Third, do away with the double taxation of dividends. I am betting some readers of this blog don't even know this is happening. If you own a stock that pays a dividend, you know that you get a check in the mail from that corporation every so often. You also know that come April 15th, you pay taxes on those dividends. However, did you know that the dividend that you receive is actually AFTER-TAX proceeds from the corporation? That is, you own part of a company (a share of stock), that company makes money which you have a right to (that's the purpose of buying stock, a stake in future cash flow), that money is then taxed (effectively, since you are a part owner, you are being taxed), that money is paid out to shareholders, and then that money is taxed AGAIN. The effective tax rate of $100 in dividends is 44.75%! Do the math, $100 profit to the company is taxed at the corporate tax rate of 35%, reducing the corporation's (your) cash to $65. That money is then distributed to the shareholders, and taxed at 15%, or $9.75. You are then left with $55.25 from your original $100.

But Chris, why do I care? Dividends are only for the rich! Tax them and throw rocks at them!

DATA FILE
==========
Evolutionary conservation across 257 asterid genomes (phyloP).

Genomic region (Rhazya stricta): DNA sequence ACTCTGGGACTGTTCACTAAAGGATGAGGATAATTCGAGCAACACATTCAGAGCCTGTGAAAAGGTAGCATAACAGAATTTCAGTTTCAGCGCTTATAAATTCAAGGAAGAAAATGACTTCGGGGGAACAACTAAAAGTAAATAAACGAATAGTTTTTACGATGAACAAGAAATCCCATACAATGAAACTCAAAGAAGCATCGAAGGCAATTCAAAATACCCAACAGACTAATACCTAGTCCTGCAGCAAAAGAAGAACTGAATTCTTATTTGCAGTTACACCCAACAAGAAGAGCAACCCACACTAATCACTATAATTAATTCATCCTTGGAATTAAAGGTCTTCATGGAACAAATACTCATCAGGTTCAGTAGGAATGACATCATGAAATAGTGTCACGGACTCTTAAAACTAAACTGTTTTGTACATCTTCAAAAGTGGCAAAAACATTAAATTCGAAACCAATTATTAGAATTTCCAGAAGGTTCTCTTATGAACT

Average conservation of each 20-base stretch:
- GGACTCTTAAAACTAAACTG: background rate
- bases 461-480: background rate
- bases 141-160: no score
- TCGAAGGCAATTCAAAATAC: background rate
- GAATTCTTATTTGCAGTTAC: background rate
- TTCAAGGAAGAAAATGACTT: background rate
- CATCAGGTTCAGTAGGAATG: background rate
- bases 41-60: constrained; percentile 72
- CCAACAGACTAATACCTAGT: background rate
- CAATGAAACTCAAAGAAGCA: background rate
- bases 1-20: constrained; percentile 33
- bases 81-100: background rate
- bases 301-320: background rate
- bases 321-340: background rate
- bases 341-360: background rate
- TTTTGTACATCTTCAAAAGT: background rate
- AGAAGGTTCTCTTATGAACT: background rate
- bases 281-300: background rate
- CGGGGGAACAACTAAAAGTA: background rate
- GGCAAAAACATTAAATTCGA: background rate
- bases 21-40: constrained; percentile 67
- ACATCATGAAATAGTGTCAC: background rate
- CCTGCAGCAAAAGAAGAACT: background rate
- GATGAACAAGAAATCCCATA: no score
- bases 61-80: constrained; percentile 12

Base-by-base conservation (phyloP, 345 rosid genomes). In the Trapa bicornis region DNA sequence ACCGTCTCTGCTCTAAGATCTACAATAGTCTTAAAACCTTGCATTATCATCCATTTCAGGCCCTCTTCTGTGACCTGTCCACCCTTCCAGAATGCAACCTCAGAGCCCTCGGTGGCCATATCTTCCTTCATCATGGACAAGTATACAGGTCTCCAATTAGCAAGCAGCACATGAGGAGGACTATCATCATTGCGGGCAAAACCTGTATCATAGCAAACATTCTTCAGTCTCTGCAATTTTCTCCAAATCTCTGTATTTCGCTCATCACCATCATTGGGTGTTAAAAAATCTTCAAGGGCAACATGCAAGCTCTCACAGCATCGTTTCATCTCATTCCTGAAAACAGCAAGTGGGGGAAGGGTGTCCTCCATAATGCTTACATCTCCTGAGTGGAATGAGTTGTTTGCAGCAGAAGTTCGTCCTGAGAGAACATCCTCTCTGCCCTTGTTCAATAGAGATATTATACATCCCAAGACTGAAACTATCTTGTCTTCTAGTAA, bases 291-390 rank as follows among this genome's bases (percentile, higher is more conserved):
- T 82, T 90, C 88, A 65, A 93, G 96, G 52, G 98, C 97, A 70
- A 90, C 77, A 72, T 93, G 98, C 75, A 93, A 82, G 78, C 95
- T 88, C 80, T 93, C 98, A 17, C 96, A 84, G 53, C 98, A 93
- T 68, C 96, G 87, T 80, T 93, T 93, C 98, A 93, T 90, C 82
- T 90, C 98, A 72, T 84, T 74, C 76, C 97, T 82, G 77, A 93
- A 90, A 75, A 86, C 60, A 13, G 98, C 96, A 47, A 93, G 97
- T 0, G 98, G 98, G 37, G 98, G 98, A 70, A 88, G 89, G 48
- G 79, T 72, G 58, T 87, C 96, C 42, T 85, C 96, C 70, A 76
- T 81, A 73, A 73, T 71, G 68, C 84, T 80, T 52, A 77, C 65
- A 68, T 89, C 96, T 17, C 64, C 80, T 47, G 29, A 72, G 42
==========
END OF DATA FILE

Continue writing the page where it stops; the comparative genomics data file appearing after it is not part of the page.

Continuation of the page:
Not so fast young Skywalker. I am not rich, nor do I care to have rocks thrown at me. However, I do collect dividends, and if you have any sort of retirement plan, so do you. Individual stocks are owned in mutual funds. A mutual fund is a collection of stocks, basically. When those stocks pay dividends, they flow into the gains realized by mutual funds, which are also owned in your IRA and 401k accounts. As of 2007, there were 64 million participants in 401k plans alone in this country. That is roughly 1/5 of the population. In addition, when accounting for the funds held in only IRA and 401k accounts, those funds held $6.1 trillion in assets as of 2004. How much is $6.1 trillion? Well, that is roughly half of our national debt, and it is greater than the 2009 GDP of Japan, the world's second largest economy. A lot of people have a lot of money invested in stock market assets, therefore I think it is exceptionally wrong to say that taxes on investments are a tax of the rich. Keep that in mind next time you're at an anti-Exxon-Mobil rally.